I was slightly surprised by the soft entry on the palate, but I still think this is an excellent wine finished Lagavulin. Maybe too sweet for die-hard Islay fans, but it adds complexity and a certain decadency. A must-have. Between € 65 and € 90 depending on which shop.
Massandra is the oldest winery in Crimea. It has been producing fine wines for more than 110 years and won international acclaim for its quality. The winery tends to mimic some of the greatest styles like Port, Tokay or Madeira. Moreover, they own one the largest collections of rare wines (over 1 million bottles), some of which were once in the collection of the Russian Tsars.
Back in 2012, Glenglassaugh released five old expressions, all finished in ex-wine casks from Massandra. One of them was a 33 year-old 1978 vintage finished in a “Madeira style” cask.
For a recent tasting organized by the Belgian shop TastToe, Douglas Cook brought a cask sample of another Madeira finished 1978 vintage, now 35 years old. This ‘sample’ was presented in the new single cask bottle, with a printed label and everything. It was taken directly from the bottling line and it should hit the market in the near future. I’m not sure whether this was the same cask that was reused after 2012.
Glenglassaugh 35 yo 1978 (41,7%, OB 2014, Rare Cask series, Massandra Madeira puncheon)
Nose: pretty much like a sherried old Glenglassaugh. Lots of tobacco leaves and humidors, as well as different nutty notes (walnut cake, cashew). Aniseed. Leather. Figs, melons and raisins with a bright, slightly acid top note (raspberry vinegar). Overall rather dry and a little shy maybe. Mouth: more fruity and sweet now. Red fruit jams, pomegranate, sweet rhubarb, baked apple with cinnamon and candied ginger. Faint notes of marzipan. Also a rummy / molasses side. Nice. Fades on sweet herbal notes. Finish: long, medium sweet, quite rounded with jammy notes (plum), herbs and a touch of smoke.
Really nice whisky, with a wine influence that’s close to regular sherry, but with a few twists. Not overdone – good. Something to look out for, although probably € 350 – 400 when released.
Le Gus’t is the retailer and bottler in the South of France who also brought us a nice Glenfarclas 2003 last year. Its third release is this Glen Grant 1992 from the Signatory stocks and bottled in one of their Ibisco decanters.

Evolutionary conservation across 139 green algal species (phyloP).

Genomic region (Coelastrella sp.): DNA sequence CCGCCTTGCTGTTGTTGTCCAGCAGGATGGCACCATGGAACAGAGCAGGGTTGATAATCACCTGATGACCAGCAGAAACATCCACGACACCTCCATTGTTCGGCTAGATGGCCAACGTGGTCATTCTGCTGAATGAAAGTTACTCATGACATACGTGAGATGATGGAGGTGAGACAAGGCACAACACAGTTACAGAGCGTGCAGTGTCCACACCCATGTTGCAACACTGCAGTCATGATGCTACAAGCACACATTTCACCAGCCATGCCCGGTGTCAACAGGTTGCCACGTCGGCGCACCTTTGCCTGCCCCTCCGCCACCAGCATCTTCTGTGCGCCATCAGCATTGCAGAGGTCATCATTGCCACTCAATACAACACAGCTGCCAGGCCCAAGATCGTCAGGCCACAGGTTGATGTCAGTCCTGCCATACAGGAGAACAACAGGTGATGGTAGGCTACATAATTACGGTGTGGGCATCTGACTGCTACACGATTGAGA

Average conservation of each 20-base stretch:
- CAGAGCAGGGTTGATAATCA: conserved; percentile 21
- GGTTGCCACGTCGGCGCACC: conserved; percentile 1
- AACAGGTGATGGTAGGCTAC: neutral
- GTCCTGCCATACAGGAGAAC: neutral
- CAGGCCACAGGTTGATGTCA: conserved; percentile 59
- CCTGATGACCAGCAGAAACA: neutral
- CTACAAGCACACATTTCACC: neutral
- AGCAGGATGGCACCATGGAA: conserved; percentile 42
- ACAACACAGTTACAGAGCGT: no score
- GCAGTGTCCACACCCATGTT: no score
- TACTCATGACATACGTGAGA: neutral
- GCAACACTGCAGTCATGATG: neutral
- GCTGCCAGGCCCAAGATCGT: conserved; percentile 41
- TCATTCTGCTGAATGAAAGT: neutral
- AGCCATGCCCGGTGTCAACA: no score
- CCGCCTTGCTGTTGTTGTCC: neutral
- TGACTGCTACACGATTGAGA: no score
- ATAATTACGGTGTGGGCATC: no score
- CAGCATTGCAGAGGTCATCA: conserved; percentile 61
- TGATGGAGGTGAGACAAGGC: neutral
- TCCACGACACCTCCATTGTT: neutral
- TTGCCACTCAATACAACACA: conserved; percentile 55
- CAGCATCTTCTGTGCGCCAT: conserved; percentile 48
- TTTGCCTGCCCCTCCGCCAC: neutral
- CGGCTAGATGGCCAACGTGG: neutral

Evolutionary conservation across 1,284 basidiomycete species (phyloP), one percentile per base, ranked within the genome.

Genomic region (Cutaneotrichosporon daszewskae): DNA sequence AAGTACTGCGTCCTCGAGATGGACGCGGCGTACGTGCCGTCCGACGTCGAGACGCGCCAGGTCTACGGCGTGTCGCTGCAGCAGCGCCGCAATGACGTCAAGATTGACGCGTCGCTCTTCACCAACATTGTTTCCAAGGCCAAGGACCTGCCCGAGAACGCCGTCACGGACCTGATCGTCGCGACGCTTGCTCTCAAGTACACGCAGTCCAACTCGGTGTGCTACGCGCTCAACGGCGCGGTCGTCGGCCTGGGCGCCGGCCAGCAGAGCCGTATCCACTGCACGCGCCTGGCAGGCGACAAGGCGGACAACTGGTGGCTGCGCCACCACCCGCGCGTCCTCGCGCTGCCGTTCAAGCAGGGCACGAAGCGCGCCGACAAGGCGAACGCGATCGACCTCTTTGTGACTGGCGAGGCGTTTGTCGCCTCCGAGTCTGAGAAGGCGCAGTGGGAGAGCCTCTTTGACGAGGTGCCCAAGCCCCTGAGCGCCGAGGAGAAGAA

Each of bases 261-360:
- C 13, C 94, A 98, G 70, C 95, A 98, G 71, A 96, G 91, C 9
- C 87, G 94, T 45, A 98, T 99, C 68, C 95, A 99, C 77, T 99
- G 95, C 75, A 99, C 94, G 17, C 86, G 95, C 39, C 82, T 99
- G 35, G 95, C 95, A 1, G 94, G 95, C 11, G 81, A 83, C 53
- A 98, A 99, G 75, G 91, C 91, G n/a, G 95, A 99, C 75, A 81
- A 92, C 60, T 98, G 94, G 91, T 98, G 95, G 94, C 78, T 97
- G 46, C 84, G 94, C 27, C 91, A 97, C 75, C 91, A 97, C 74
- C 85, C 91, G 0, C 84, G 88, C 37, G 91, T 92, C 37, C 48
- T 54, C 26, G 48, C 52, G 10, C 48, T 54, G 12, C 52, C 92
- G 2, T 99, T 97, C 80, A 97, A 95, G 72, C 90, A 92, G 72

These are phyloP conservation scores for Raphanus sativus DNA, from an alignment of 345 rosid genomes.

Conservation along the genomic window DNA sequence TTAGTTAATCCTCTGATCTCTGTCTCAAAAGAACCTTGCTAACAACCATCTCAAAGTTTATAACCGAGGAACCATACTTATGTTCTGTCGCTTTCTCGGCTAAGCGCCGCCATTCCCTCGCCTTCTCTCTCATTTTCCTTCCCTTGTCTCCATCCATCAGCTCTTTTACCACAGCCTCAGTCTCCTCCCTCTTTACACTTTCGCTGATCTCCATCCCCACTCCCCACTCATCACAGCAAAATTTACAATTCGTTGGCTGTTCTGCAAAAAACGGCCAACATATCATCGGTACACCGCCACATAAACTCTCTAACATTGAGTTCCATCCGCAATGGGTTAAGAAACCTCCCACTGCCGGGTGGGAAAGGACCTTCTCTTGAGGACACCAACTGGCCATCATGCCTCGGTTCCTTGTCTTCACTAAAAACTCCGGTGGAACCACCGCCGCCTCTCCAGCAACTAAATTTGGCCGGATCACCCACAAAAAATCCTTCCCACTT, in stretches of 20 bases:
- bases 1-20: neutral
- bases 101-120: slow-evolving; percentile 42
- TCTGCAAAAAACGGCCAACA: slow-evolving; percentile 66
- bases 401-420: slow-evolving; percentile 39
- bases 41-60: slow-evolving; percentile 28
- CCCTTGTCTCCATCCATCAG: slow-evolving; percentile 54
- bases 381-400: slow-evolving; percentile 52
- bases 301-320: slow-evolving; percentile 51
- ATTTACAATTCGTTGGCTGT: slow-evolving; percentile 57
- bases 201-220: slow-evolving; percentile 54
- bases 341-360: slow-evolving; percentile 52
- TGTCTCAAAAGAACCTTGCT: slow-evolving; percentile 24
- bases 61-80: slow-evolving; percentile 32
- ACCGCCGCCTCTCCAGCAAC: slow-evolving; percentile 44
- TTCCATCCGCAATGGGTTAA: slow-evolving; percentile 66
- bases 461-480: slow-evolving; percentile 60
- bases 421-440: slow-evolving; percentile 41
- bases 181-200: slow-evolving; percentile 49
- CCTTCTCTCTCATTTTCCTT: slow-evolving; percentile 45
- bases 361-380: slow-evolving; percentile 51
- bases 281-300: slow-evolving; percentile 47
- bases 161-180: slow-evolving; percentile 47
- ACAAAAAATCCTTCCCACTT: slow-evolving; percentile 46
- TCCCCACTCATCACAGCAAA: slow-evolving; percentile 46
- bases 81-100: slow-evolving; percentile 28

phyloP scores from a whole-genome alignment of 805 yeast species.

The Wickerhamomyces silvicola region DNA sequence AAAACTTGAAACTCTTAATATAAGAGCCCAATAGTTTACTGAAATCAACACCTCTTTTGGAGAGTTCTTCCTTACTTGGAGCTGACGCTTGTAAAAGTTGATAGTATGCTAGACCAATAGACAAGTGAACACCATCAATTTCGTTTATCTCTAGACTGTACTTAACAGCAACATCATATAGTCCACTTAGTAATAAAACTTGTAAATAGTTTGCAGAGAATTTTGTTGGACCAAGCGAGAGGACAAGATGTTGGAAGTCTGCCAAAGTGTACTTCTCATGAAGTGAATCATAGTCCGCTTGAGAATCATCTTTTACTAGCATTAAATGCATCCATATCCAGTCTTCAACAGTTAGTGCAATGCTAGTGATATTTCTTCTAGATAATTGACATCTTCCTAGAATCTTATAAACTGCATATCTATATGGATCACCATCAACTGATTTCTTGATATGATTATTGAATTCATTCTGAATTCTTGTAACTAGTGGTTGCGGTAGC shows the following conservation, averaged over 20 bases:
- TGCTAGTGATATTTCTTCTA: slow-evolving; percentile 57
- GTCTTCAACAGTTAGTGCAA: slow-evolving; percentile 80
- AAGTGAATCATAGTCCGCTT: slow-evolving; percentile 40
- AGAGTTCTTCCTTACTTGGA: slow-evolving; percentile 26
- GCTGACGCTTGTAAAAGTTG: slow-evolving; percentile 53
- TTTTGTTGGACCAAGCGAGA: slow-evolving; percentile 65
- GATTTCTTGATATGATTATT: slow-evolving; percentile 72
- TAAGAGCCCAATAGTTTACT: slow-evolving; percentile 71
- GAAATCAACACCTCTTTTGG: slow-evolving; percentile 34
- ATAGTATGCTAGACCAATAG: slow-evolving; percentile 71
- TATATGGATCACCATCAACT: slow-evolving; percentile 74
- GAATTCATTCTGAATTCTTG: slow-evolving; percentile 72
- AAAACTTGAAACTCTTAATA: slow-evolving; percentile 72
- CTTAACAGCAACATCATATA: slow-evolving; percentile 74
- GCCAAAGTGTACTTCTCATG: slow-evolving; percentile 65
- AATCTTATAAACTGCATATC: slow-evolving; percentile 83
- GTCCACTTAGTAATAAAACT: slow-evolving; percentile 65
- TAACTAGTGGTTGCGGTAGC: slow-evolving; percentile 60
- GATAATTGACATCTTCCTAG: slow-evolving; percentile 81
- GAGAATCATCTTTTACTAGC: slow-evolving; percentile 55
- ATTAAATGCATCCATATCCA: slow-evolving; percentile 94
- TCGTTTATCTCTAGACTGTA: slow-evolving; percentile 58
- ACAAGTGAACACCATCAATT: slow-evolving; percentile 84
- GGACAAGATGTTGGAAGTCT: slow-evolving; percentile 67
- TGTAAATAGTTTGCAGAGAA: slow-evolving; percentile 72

Signatory Vintage already bottled other casks in the #554xx series, all distilled on the 22nd of April 1992.
Glen Grant 21 yo 1992
(52,6%, Signatory Vintage for Le Gus’t 2014, hogshead #55415, 274 btl.)
Nose: very aromatic and inviting. Sweet berry jam, red fruits and fresh figs. Some vanilla and brown sugar. Soaked raisins. Honey and nice beeswax. Also almonds and floral hints (peonies). With water it becomes more citrusy and the flowers stand out. Mouth: again lots of berries, with hints of plum wine, quickly joined by assertive spices like cinnamon, clove and nutmeg. Oak. Gingerbread. A slightly bitter herbal note / orange peel as well, maybe soft peat even. Finish: long, spicy (cloves and pepper) with hints of chocolate.
The nose of this Glen Grant was really excellent and had a unique quality. On the palate it becomes more spicy and ‘modern’. Around € 110.
A sherry matured Glen Grant 1992 (distilled in June) and bottled in the newish Old Particular series from Douglas Laing. We’ve already tried nice bourbon matured 1992’s, let’s see whether they work as well in sherry butts.
Glen Grant 21 yo 1992
(51,5%, Douglas Laing Old Particular 2013, refill sherry butt, 374 btl.)
Nose: some unlit matchstick heads up front. Not too bad though, it evolves towards graphite and wood. Behind this, there are raisins and a tobacco / leather combination that works well. Spicy chocolate. Pears in brandy. Mouth: oily and peppery, then ginger and a dry cocoa note. A “mulled wine” kind of sherry maturation. Rum & raisins. A bit light in the middle, it’s either wine or spices. Finish: medium long, with a dry oaky kick and lingering spices.
Not my preferred type of sherried whisky. In any case it’s lacking some body to really stand out. Around € 110.